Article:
Leadership At one end of the scale

Leadership styles can vary entirely between different businesses; some
take a fully democratic approach, with power shared between many employees, to
the other end of the scale, a very autocratic workplace where there is one
clear leader and there is little power shared between the other employees.  Numerous theories and models have been
written in relation to leadership in business, many of which are still relevant
in the workplace today. 

The theory I feel is still up to date with the modern business
workplace is the Tannenbaum and Schmidt continuum.  This theory looks at how the power and
control within a business is shared from management downwards.  From left to right it gets less Manager
oriented and more Subordinate oriented, with the Degree of freedom awarded to
subordinates enhanced as the manager uses less authority on their employees (Babou, 2008).  This theory was first published in 1973 as an
extended and more updated version of the model Lewin and Lippitt produced in
1938.  At one end of the scale there is
Manager (task) oriented whereby the manager comes up with the idea before he
tells his subordinates what to do.  This
means the employees have very minimal power in the situation and are
essentially puppets for the manager. 
This structure will however be useful in places where there is little,
if any, margin for error such as in the military or in a trade such as a
joinery or a manufacturing business.  Steve
Jobs is famed for this kind of approach in his early days at Apple as his
mindset was very rigid and he had his ideas which he wanted to implement and
struggled to listen to the contributions of others.  This may have felt necessary for him at the
time, due to the seemingly impossible deadlines they had to meet so there was
limited time to even communicate ideas and address areas for improvement,
however it led to him receiving a lot of criticism from.  This leadership style does have benefits as
it allows faster decisions however being fully autocratic is seem as outdated
now as more businesses opt for involving the subordinates in the business
decision making process.  On the other
end of the scale there is a very democratic mode of leadership, also known as
subordinate oriented, where the employees have a large degree of freedom with
the manager sacrificing control to be shared within the business.  The employees have as much power in this
style as the manager does in the previously mentioned mode of leadership with
all people involved with the business able to contribute their own ideas and
then as a team they decide on the most suited option to take.  Apple are a great example of this with Steve
Jobs as Apple would not be anywhere near the business it is today if it wasn’t
for Steve Jobs learning how to adapt his business style to be democratic and to
take other ideas other than his own on board.

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Google are famed for their approach to leadership with the treatment of
their employees being exceptional and them building an environment which is
said to boost creativity for its employees to be able to think more for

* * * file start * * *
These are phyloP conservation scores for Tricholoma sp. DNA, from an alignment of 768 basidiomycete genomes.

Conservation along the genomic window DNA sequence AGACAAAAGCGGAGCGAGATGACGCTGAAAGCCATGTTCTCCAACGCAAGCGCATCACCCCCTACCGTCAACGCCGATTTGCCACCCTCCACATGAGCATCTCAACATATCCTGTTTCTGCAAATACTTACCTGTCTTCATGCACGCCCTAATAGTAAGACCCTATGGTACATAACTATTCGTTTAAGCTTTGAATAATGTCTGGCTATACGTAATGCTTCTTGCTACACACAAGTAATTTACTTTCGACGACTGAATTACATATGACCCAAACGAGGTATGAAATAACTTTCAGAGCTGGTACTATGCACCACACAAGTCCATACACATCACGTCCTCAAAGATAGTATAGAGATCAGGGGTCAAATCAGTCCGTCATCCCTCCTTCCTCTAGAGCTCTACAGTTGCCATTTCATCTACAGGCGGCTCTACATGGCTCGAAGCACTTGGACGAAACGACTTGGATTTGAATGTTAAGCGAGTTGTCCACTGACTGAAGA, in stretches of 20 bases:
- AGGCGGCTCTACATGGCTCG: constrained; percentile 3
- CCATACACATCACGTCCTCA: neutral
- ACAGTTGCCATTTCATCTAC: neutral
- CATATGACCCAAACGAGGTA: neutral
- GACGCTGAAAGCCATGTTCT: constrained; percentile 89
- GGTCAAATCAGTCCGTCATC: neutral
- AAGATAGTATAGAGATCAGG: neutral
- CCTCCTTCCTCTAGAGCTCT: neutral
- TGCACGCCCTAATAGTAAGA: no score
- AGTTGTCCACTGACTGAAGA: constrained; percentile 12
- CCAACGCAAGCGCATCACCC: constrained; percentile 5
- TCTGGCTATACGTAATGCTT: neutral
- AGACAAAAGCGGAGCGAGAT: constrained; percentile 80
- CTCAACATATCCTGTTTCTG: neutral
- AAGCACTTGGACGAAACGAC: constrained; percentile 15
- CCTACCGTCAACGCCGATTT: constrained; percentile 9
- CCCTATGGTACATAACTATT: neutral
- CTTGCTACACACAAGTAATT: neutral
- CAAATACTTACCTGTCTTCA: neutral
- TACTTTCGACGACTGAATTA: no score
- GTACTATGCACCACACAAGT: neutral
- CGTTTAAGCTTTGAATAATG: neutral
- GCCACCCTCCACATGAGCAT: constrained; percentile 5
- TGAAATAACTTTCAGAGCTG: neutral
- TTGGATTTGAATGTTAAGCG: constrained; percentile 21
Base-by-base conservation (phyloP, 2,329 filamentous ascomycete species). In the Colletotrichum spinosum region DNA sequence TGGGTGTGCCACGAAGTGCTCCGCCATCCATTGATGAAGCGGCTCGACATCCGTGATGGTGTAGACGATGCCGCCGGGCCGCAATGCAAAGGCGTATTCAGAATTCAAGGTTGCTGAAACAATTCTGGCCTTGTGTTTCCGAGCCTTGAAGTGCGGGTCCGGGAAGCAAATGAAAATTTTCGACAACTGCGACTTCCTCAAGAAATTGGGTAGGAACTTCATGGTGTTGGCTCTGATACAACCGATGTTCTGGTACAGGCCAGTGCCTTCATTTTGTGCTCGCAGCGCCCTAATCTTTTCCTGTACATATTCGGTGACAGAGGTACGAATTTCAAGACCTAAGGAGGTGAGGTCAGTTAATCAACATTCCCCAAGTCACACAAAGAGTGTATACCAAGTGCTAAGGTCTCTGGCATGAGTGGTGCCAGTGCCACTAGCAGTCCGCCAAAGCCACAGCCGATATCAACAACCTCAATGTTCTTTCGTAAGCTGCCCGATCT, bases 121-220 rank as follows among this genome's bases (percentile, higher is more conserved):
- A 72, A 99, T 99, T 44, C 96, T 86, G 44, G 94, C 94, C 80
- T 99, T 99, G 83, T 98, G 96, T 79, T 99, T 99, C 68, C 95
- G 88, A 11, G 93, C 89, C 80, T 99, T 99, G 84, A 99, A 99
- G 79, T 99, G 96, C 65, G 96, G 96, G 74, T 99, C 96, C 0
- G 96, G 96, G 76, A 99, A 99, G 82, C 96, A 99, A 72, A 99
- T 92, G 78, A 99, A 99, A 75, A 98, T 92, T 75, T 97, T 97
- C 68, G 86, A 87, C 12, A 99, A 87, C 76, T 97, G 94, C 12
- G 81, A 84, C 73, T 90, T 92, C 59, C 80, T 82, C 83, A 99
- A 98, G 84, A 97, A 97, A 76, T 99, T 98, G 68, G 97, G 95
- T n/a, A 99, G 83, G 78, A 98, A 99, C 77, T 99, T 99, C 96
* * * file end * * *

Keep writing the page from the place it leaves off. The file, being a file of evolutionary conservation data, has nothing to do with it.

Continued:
themselves and come up with great ideas. 
Google search engine was founded by Sergey Brin and Larry Page whilst
they were pursuing their doctorates at Stanford University  (Gill, 2016).  Following advice of more experienced business
men they hired Eric Schmidt in 2001 having been impressed by his
credentials.  The 3 men (Brin, Page and
Schmidt) then aimed to find experienced members to form smaller democratic
teams which they did and to this day Google remain all for a democratic
leadership style and this is shown in the way they treat their staff.

Relating to Google’s well-rounded approach to leadership is the next
theory in leadership, the Functional/Group approach.  This approach to leadership states that the
skills required within leadership are based on the situation with which you find
yourself in and also it assumes that leadership skills can be learnt and taught
when required.  “Successful companies
seek those out who possess leadership potential and expose them to experiences
designed to develop that potential” (Kotter, 1990).  I feel this is a valid statement as it means
that great leaders do not have to be born and they can be nurtured and
developed so anybody who has the potential can fulfil the qualities needed to
be a leader.  Adair’s action centred
leadership approach.  Linking in to this
ideal is Adair’s Action Centred Leadership approach (1979).  This states that great leaders must meet all
3 of the areas within the diagram and find a perfect balance between task, team
maintenance and individuals.  This model
too states that you can train to become a leader.  The 3 elements John Adair shows in the
diagram each vary.  Task, or task
completion, states how some people will be driven by achievement in completion.  Team maintenance, or team work, states that
people be encouraged to work as one unit to form a synergy and all aim towards
the same common goal.  The third element of
this leadership model is individuals, or individualism, in which the leader
encourages all staff to ensure they don’t lose their own identity within the
workplace.  Despite this model being from
1979 I feel it is still very relevant today as it depicts every aspects of what
a leader should be.